The friendship between our two countries unfolds in a wide range of relations, founded upon what are now firmly established historical, religious, cultural, social, economic, and commercial precedents. Moreover, an interaction of customs and behavior shows a vast range of psychological uniformity. This finds its natural expression in the Atlantic Alliance, which unites free nations in defense of peace and freedom, and represents the surest bastion of security that all the Western world wants to belong to, by virtue of the inclination of a natural orientation of our peoples towards liberty, independence, democratic and representative self-government, even more than by a political stance of governments.

The United States, Italy, and the other member nations that have created and want this Alliance, because this Alliance stems from their culture and civilization, for the peace of their peoples, for peace in Europe and throughout the world. And the ideals of peace, which are the ideals of an orderly and just progress of tolerance, of productive exchange between different systems, and of the development of the international community, are and remain the ideals of our peoples.

In historical reality and its ideal foundations, security is both an unwavering premise and also the fruit of peace. Therefore, to work for peace is to work for security, and to work for security is to work for peace. This is the background for our political relations, and this is the context for our exchanges of views, which will not only deal with bilateral relations but which will involve an examination of the widest possible scope, in order to make a responsible contribution to the solution of the greater problems faced by the international community; in the interest of peace and security, which only the essential balance of forces enables us to maintain; in anticipation of a moral growth of the world, which enables the most favorable basis to be found for peace and security.

Italy, which at present is carrying out the presidency of the European Community, is committed to achieve the great objective of unity of the old continent, in the conviction that at a time such as this Europe must play its political role, a role to which it is bound by its technological and economic capacities; by its traditions of civilization and culture; by its sincere dedication to peace and equilibrium; and by its intellectual and moral capacities. And likewise, in the conviction that Europe must play this role in relations of solidarity, in collaboration with the United States, in a climate of mutual confidence and trust: a Europe which by its history and its culture can be a valuable point of reference for other European peoples; a Europe which is open to friendship towards all peoples; a Europe which by virtue also of its geographical position can and must be an important element of the necessary dialog and expedient collaboration with the countries of the Middle East and Africa, and, through its ancient cultural and historical bond, with the countries of Latin America.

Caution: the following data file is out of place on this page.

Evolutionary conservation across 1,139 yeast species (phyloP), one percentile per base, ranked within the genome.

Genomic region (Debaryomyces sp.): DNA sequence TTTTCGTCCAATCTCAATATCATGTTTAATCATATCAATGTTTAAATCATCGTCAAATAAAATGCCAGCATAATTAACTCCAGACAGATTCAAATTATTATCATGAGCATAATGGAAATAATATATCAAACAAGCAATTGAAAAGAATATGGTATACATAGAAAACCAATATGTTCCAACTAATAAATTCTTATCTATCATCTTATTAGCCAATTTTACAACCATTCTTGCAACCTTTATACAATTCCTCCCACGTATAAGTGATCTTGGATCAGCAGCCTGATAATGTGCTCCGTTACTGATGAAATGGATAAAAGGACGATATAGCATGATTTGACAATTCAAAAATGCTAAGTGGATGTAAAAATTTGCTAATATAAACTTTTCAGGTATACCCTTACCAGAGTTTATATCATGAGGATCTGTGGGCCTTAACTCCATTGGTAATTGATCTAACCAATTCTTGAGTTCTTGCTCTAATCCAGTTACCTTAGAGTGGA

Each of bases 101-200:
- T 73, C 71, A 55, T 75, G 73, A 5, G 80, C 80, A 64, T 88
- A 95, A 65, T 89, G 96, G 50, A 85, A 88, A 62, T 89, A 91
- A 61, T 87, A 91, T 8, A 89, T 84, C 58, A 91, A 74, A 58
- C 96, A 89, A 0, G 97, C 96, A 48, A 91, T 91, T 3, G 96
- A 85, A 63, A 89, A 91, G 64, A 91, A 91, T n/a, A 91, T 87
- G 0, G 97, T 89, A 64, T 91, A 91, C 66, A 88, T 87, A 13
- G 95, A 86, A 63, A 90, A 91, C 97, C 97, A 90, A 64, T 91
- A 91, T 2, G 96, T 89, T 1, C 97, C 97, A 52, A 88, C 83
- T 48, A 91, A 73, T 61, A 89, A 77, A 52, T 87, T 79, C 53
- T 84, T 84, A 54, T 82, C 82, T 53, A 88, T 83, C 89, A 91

And now, Mr. President, please allow me to extend a fraternal greeting and an affectionate word to all Americans of Italian origin. They represent, by their numbers and their participation in all fields of American life, an important section of the people of this great country, and constitute a visible element of the indestructable basis of our friendship. We are proud of the contribution that the men, women, and young people coming from Italy, and their descendants, have made to the progress, prestige, and prosperity of your country. And we are also determined to show to them that Italy is able to overcome the difficult and delicate problems of the present time, and to continue to make a permanent contribution in thought and deed to the development of the world civilization.

And now, Mr. President, when, in your very kind and friendly words you expressed an old saying of my region, which has been one of the first regions to fight for unification and independence of Italy; when you spoke in the Sardinian language and you said that you know friends in difficult moments—well, I'm here to confirm this. And on behalf of the President of the Italian Republic, on behalf of my government, on behalf of the whole of the Italian people, and on my own personal behalf, I wish to extend to you, Mr. President, to Mrs. Carter, to your family, and to all of the American people, the warmest and most cordial greeting.

Note: The President spoke at 10:09 a.m. on the South Lawn of the White House. Prime Minister Cossiga spoke in Italian, and his remarks were translated by an interpreter.

Following the ceremony, the President and the Prime Minister held meetings in the Oval Office and the Cabinet Room at the White House.

Jimmy Carter, Visit of Prime Minister Francesco Cossiga of Italy Remarks at the Welcoming Ceremony. Online by Gerhard Peters and John T. Woolley, The American Presidency Project https://www.presidency.ucsb.edu/node/249682